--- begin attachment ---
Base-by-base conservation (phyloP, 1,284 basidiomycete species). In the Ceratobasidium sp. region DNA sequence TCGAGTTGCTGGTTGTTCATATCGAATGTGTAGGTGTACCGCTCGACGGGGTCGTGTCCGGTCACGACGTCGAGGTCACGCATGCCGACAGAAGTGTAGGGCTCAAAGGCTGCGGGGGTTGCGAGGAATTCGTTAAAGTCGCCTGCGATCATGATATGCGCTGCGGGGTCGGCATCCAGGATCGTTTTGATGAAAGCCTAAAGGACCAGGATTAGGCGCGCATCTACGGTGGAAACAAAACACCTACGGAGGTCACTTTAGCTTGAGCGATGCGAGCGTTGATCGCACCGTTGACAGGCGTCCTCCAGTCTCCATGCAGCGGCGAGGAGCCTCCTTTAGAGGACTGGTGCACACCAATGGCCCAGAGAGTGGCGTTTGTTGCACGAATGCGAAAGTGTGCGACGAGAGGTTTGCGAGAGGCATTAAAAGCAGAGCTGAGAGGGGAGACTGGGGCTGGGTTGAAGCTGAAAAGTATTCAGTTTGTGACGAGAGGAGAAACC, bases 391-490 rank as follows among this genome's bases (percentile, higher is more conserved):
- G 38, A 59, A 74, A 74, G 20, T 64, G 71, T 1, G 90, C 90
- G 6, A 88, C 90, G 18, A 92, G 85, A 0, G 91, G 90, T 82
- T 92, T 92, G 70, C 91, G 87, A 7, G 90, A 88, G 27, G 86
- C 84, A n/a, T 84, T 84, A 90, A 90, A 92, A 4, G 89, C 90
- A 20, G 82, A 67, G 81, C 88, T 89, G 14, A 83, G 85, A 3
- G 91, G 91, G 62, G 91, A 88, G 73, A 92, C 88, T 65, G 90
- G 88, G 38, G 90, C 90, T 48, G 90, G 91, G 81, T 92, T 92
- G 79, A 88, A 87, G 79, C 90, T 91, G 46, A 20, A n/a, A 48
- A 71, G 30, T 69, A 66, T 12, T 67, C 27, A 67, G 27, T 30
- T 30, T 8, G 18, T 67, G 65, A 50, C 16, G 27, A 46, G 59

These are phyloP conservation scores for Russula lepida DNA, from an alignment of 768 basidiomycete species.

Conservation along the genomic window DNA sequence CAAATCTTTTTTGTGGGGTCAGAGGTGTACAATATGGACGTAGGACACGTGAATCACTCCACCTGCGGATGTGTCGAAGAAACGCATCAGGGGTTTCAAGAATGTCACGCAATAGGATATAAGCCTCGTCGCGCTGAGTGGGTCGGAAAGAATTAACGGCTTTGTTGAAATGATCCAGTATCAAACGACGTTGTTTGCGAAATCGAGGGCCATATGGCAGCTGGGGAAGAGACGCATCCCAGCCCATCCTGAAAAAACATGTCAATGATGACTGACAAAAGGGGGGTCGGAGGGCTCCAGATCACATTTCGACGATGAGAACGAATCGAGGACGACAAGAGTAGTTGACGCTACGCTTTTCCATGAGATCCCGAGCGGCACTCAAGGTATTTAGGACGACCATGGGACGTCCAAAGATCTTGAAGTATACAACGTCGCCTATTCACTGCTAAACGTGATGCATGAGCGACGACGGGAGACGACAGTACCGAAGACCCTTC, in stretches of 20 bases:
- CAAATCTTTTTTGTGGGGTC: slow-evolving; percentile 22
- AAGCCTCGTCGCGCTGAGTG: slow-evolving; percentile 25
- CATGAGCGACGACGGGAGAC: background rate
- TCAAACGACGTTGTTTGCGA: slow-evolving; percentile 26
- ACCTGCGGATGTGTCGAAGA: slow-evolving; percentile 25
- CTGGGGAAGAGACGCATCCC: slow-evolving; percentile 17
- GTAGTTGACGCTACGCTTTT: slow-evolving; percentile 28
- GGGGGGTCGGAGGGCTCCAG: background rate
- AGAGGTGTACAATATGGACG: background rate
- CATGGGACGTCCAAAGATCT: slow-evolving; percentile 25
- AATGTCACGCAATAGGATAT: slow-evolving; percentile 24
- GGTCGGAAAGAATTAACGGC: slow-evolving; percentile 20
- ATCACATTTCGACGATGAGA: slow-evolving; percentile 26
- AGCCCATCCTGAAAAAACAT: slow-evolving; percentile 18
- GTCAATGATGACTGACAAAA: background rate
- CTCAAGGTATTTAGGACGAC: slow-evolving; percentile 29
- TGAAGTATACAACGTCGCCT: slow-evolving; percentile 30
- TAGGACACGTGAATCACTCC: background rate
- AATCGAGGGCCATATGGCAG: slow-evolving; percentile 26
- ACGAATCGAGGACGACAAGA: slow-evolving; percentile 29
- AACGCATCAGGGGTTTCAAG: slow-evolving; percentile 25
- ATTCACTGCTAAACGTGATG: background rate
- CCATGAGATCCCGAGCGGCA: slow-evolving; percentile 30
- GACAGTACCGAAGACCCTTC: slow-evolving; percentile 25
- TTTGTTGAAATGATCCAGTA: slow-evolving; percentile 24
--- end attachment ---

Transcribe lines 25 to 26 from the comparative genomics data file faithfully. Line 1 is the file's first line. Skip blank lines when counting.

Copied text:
- GGTCGGAAAGAATTAACGGC: slow-evolving; percentile 20
- ATCACATTTCGACGATGAGA: slow-evolving; percentile 26